The PT-AE900U fully resolved a 720p multiburst test pattern at both the component and HDMI inputs, indicating that it can reproduce all 1280 lines horizontally, but DVDs and even HD looked a little on the soft side. I believe this is primarily caused by the lens. This became quite evident when I focused the projector and was unable to see individual pixels on the screen. The upside is that you aren’t likely to be bothered by the dreaded “screen-door” effect. On a projector in this price range, I was not overly surprised by the relatively low quality of the lens, as good ones are expensive.
Running my Panasonic DVD-RP91 DVD player from its interlaced component- video output, I was happy to find that the PT-AE900U 3:2 pulldown worked well. The opening sequence of Star Trek: Insurrection appeared smooth and artifact-free.
The color decoding pushes red slightly, but it decodes green better than most. Overall color saturation for an LCD projector was quite good despite the slight red push. The primary colors of red, green, and blue were not perfect by any means, but they were much closer to the HDTV specification than most other inexpensive LCD projectors I’ve tested. In particular, green was much closer to correct than on the Hitachi HDPJ52 (see review, page 90).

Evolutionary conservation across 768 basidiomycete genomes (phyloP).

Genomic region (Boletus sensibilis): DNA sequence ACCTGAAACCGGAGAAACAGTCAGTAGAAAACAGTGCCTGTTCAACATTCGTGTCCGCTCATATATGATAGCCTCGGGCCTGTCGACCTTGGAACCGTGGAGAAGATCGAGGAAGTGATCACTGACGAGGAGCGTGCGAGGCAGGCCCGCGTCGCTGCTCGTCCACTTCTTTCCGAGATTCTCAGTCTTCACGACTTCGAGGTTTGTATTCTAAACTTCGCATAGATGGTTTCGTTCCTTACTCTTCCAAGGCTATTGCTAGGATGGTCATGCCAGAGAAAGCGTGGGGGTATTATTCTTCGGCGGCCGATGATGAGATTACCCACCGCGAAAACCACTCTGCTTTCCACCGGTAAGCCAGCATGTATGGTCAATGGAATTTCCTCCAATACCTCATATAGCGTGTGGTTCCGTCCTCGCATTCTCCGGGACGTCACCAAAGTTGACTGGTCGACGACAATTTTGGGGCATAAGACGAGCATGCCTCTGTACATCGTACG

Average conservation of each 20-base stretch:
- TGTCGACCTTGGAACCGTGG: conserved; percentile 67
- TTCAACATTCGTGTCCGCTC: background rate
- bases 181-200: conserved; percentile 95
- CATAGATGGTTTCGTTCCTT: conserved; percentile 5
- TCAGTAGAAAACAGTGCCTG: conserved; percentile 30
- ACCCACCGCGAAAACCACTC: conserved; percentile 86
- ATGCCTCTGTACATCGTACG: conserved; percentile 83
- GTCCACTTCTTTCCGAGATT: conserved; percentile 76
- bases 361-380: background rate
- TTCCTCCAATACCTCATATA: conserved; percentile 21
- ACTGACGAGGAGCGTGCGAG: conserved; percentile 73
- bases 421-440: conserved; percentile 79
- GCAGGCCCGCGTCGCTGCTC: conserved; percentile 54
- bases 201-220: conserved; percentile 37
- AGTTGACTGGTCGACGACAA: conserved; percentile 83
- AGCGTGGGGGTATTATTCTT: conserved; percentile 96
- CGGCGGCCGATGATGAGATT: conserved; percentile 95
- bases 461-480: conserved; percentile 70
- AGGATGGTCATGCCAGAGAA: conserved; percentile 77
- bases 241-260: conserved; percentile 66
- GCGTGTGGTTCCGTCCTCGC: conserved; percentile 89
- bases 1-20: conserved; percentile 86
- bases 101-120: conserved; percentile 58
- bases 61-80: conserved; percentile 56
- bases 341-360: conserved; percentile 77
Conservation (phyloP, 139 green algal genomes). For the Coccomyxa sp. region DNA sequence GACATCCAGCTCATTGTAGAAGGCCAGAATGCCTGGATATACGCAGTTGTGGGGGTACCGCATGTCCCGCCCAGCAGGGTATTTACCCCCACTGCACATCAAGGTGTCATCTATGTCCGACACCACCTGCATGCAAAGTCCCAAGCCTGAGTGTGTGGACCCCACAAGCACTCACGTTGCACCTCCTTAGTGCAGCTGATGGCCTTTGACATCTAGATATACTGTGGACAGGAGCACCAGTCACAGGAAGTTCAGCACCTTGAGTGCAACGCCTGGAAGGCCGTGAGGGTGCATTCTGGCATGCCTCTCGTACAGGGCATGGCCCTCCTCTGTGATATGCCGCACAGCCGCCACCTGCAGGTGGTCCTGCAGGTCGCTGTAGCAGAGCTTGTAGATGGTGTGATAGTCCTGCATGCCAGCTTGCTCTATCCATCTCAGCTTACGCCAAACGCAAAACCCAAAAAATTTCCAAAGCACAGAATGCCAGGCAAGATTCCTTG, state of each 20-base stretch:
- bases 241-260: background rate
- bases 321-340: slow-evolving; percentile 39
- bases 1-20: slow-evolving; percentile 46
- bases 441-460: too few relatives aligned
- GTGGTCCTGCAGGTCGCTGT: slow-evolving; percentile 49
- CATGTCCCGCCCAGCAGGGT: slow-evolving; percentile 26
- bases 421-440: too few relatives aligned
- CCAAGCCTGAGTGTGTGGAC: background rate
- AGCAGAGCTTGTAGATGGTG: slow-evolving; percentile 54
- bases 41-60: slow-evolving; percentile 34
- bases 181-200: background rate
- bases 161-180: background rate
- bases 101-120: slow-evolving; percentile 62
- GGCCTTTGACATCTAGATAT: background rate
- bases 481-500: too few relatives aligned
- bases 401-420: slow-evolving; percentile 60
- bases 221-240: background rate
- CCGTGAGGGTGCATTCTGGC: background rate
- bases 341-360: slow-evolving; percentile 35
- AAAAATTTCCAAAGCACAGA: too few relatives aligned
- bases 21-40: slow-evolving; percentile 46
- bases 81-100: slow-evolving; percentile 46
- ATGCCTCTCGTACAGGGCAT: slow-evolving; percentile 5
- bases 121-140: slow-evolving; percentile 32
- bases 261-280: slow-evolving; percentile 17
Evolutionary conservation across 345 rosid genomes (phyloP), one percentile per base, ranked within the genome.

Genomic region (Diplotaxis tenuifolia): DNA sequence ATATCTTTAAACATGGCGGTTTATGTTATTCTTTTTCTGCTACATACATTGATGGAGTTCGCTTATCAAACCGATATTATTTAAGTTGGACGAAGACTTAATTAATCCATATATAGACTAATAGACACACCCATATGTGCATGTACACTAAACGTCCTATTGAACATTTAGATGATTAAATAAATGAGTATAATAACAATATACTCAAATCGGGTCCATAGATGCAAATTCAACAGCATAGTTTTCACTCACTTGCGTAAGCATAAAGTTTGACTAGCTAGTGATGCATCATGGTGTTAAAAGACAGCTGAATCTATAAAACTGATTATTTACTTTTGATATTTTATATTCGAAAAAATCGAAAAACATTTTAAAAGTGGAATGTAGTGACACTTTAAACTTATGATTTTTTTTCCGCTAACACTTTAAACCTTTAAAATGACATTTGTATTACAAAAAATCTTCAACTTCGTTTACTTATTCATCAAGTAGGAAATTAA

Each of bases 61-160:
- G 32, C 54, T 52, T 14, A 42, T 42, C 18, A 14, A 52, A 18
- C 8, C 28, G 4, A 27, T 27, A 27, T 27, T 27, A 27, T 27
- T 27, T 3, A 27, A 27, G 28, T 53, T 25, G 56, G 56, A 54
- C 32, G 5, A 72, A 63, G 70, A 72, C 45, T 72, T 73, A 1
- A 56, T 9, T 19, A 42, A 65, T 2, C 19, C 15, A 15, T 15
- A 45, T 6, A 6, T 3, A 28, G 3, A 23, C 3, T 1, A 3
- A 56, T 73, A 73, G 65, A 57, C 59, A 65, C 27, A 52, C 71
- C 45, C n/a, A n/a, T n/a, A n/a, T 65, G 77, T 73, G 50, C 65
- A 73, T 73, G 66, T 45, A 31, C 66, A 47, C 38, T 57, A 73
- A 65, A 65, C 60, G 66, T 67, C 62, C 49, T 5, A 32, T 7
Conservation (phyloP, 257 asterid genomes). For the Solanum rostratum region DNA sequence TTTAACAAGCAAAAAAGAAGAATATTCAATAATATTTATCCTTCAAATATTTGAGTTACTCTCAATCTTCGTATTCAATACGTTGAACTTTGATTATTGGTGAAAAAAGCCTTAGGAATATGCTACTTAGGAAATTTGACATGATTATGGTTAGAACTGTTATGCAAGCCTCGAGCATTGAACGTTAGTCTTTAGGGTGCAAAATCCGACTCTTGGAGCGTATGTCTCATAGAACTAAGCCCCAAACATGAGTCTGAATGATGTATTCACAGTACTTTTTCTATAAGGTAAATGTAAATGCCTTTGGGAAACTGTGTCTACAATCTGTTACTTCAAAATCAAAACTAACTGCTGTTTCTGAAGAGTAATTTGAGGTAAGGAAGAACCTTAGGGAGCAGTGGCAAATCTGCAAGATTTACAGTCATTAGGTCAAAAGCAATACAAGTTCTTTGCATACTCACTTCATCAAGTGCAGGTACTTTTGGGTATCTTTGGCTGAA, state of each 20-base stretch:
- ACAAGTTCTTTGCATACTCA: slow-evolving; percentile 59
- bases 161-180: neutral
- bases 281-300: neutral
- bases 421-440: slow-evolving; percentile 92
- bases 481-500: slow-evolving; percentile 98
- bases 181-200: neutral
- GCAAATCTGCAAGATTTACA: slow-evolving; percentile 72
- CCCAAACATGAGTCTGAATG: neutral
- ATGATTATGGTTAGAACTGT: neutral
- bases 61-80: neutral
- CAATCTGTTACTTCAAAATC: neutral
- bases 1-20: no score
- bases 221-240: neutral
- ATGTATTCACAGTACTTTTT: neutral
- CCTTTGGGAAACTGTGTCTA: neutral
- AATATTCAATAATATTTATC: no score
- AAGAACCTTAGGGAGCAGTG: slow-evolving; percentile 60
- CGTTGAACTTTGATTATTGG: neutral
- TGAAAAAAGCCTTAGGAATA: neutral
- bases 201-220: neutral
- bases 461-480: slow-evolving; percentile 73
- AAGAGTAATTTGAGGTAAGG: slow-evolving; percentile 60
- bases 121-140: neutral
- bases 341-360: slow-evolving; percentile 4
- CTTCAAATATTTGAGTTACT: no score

HD programming from my Time Warner cable feed looked pretty good. Color saturation was good, but detail was not what it should have been. Images looked distinctly softer than on some of the entry-level DLP projectors I’ve reviewed recently. Dark concert footage on HDNet looked decent, but shadow detail and “snap” were lacking in the picture. The $3995 Sharp XV-Z2000 I reviewed in Issue 62 smoked the PTAE900U in both detail and blacklevel performance.
The PT-AE900U is one of the leastexpensive high-resolution projectors on the market, but as I said earlier, you get what you pay for. Given that fact, you have to expect some performance shortcomings, like the slightly soft picture due to the quality of the lens. Still, I do think it’s a reasonably good projector for the price.
If you can afford about $1,000 more, you can do a lot better in terms of picture quality and performance in a single-chip DLP projector. However, if you are on a really tight budget, the PT-AE900U is capable of a reasonably good home-theater experience, particularly if you go to the trouble and expense of having it professionally calibrated.